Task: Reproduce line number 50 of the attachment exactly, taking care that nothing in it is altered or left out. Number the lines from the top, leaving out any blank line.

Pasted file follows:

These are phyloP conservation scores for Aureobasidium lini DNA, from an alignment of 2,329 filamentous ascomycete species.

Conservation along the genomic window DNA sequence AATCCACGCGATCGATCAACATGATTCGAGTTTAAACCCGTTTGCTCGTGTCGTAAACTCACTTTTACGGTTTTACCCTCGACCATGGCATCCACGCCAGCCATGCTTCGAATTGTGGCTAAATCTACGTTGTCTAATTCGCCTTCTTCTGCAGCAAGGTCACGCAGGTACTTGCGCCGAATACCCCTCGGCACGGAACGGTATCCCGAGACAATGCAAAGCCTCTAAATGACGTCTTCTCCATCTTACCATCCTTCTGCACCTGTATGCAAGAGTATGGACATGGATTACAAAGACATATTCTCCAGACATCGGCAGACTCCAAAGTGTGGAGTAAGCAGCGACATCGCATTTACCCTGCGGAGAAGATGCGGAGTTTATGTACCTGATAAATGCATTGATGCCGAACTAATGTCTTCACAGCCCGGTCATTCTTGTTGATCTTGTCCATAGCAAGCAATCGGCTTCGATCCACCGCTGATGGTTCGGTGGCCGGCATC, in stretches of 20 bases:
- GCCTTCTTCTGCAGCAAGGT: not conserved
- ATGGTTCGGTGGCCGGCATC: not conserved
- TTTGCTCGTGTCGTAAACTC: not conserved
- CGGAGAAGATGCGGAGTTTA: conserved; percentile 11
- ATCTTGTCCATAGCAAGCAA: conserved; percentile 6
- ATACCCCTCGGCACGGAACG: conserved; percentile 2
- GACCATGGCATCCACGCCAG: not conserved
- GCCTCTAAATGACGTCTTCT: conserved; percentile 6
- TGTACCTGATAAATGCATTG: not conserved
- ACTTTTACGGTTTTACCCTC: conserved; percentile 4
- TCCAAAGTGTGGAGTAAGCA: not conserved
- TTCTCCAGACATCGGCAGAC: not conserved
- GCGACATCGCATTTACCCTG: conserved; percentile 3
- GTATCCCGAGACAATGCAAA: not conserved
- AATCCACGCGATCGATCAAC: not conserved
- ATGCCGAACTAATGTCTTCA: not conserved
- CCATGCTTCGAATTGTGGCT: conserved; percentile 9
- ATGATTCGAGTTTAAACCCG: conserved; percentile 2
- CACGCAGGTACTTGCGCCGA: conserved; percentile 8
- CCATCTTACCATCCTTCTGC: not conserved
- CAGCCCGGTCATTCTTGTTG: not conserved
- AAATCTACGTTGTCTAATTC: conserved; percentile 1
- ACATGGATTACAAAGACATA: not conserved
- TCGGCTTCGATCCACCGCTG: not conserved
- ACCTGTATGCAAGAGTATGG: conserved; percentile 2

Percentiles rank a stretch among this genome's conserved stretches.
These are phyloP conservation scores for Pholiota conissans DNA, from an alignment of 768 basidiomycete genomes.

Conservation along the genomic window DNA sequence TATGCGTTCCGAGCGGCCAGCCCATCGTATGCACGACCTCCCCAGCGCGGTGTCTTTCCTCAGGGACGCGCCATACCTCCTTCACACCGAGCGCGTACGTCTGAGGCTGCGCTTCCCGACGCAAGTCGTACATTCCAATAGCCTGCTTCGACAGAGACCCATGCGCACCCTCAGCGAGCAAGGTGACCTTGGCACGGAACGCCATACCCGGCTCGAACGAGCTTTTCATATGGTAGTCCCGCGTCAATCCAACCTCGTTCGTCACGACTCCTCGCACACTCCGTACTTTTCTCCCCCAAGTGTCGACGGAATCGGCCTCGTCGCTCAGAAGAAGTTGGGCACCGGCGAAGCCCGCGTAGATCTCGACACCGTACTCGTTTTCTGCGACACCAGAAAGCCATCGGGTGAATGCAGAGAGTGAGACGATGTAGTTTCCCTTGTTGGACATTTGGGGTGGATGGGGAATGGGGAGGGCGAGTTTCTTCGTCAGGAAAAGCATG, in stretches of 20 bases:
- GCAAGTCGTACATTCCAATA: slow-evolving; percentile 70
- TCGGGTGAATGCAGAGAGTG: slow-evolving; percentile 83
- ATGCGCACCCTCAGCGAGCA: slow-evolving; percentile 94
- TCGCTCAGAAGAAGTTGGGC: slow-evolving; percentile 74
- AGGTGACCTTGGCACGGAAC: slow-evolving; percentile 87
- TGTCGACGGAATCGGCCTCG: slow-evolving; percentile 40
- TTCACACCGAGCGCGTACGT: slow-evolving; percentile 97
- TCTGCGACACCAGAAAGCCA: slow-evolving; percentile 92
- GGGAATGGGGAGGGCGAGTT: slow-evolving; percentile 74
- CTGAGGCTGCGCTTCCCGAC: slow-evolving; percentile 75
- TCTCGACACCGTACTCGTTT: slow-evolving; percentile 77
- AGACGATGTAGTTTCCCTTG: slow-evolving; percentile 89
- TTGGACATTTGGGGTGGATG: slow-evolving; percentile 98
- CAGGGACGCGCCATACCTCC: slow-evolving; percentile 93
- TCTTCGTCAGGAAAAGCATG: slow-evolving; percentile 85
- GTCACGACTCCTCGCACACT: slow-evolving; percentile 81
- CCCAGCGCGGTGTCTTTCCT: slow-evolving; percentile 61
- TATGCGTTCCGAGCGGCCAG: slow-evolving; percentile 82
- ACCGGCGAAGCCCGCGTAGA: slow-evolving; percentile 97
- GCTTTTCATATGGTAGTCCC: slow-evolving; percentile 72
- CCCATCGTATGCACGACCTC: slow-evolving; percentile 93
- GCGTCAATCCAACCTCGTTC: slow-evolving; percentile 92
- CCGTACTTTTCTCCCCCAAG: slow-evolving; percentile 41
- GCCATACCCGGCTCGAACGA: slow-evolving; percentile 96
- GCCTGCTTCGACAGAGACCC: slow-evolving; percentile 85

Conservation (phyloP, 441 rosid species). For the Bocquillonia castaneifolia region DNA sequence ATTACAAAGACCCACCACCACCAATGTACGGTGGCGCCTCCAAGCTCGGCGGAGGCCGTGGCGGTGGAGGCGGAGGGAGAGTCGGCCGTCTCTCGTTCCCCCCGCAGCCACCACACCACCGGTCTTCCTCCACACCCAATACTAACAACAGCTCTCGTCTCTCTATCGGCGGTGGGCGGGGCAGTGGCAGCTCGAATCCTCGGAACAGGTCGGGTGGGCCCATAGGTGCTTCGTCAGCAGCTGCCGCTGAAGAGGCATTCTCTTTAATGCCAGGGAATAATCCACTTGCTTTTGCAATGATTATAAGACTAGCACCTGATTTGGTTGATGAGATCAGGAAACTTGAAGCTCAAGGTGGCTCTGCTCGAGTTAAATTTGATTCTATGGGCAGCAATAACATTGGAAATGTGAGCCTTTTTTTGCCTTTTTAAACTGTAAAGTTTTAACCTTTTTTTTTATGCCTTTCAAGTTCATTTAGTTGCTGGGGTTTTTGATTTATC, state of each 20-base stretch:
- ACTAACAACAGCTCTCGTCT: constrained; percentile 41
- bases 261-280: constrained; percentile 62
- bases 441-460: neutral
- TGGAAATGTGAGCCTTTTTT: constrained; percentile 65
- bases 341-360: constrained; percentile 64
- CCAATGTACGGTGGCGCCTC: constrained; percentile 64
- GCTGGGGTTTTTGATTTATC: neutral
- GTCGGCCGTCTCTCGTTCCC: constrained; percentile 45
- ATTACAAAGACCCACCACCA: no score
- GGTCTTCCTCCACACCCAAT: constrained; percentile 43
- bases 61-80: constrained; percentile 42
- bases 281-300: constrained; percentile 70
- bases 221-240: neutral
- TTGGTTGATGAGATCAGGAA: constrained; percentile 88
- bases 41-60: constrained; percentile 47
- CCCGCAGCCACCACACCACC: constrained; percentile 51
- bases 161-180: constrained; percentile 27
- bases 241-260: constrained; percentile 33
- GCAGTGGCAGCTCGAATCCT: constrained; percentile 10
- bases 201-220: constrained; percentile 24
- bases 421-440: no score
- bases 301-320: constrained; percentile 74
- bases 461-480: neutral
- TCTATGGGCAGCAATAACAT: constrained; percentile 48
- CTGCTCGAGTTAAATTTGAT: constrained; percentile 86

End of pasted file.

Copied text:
- GCTTTTCATATGGTAGTCCC: slow-evolving; percentile 72